Sustainability issues are imperative for the survival and any technology. Lead, as other toxic compounds, has negative environmental and ecological impacts both what concerns air and water quality.
Researchers from USA and U.K. came up with new research where they claim could be a win-win solution for new long-lasting solar panels that provide emissions-free power. The idea is to use recycled lead from discarded car batteries to produce solar cells using perovskite “organo-lead halide perovskite”. This technology has rapidly progressed from initial experiments to a point where its efficiency is nearly competitive with other types of solar cells. Perovskite technology identified its use of lead as a drawback. Researchers claim that using recycled lead from old car batteries can save the environment insteed of the energy and waste demanding lead mining. Also, such technology can benefit from excess lead in the future markets because of production of new lead-free batteries.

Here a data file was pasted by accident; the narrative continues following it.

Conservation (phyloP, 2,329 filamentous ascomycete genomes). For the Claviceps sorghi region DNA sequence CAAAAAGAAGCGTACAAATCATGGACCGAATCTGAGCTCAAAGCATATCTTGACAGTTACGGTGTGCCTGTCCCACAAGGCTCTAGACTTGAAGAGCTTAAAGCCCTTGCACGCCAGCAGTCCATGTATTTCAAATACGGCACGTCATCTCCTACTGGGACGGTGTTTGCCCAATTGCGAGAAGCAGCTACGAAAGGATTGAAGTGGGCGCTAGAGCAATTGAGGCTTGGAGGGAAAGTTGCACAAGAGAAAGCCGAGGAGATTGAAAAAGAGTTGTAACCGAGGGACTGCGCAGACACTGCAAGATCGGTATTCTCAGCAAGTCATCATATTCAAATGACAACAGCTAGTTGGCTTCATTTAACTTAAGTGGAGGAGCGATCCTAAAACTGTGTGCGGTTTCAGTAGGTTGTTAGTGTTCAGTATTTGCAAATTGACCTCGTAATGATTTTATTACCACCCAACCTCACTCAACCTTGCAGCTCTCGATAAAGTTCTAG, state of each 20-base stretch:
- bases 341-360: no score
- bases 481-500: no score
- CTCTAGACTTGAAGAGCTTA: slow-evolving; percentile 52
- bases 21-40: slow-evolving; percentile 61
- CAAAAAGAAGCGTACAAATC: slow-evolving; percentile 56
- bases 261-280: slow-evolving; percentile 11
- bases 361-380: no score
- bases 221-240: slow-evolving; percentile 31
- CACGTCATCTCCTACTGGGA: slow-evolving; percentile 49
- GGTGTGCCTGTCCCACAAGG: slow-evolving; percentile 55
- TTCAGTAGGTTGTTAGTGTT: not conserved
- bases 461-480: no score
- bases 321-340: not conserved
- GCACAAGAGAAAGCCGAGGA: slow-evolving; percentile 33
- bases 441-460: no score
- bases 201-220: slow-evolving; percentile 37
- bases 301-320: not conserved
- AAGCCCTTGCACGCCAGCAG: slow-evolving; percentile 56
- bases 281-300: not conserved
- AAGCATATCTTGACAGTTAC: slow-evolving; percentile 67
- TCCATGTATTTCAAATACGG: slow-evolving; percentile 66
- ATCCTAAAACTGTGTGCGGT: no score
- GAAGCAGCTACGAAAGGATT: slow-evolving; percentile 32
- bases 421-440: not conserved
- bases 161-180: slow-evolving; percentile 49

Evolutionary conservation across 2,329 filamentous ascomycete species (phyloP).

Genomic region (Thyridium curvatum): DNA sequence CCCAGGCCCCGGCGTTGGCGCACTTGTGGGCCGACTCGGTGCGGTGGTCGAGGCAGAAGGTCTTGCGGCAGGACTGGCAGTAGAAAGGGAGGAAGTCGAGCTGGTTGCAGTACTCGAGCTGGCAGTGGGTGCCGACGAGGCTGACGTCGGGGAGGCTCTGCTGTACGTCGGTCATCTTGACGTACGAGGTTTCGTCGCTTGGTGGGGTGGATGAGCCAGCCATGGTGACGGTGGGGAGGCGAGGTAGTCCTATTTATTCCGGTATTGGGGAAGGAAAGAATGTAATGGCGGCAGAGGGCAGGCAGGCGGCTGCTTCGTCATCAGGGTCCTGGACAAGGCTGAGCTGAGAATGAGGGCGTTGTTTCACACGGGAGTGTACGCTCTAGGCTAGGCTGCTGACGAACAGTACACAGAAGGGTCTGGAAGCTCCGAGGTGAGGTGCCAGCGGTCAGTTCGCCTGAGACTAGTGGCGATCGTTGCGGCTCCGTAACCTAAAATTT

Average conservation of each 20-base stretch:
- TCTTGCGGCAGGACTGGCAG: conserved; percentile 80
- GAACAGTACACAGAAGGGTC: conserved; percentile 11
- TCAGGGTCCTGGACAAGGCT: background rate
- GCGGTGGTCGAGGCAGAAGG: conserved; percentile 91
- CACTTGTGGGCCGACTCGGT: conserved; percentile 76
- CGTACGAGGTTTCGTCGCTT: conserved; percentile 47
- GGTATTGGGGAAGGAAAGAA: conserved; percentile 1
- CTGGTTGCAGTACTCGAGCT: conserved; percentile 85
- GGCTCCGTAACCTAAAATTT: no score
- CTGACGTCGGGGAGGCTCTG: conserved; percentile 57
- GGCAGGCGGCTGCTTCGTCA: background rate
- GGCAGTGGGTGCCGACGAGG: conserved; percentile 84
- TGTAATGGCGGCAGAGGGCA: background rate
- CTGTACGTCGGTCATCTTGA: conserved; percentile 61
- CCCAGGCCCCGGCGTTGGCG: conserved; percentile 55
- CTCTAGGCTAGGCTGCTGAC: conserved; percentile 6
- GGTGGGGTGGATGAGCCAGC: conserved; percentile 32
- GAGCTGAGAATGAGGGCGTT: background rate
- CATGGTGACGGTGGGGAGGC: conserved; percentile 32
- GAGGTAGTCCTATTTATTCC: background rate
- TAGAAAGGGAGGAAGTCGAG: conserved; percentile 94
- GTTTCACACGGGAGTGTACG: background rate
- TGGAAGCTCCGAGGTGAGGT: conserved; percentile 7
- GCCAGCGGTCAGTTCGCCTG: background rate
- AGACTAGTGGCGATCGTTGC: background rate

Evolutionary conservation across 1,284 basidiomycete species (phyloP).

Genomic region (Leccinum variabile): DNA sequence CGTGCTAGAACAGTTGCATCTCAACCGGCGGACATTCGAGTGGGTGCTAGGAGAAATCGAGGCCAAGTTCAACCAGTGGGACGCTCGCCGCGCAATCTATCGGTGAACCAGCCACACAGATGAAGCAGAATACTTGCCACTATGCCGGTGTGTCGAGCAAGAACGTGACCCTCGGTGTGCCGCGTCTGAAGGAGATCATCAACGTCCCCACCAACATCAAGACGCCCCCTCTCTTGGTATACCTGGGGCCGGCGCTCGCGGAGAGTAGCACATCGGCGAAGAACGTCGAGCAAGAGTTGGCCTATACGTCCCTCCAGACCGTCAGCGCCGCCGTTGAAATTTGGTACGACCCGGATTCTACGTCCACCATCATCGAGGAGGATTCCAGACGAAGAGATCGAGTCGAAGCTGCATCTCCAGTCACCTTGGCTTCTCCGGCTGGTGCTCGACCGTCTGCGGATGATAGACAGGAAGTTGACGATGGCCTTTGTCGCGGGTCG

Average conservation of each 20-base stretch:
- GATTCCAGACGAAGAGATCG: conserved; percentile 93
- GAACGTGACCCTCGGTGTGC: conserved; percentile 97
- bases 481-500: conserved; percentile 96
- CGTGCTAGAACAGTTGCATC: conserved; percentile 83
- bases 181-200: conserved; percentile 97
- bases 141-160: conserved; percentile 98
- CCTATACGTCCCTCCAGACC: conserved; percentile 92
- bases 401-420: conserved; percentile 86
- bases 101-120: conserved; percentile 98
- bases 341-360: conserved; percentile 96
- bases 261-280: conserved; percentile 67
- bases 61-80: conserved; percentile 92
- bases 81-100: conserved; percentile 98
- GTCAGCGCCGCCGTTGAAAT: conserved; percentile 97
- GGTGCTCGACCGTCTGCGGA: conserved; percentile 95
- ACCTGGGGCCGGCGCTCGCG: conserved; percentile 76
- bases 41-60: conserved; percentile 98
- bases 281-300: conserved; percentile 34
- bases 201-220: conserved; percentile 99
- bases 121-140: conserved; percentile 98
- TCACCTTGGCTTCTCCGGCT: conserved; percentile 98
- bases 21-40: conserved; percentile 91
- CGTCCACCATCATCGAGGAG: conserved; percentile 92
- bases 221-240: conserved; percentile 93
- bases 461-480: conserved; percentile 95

Production of “perovskite” solar cells is relatively simple and economic as the process can be done at low-temperature with reduced number of steps as compared with the manufacture of conventional solar cells. So, it would be “easy to get to large scale cheaply”. Questions still remain (https://www.businessspectator.com.au/article/2014/8/19/solar-energy/revolutionary-perovskite-solar-cells-could-be-game-changer-questions) about how this technology become sustainable: (1) would large-scale production require additional lead mining as lead-recycling is currently used to produce lead-batteries, i.e. before there is complete shift to new car-batteries?; (2) would lead used in this technology be capsulated with no leak to the environment under the life-time of solar cells?; (3) would the life-time of “perovskite-based” solar cell be as long as traditional solar cells?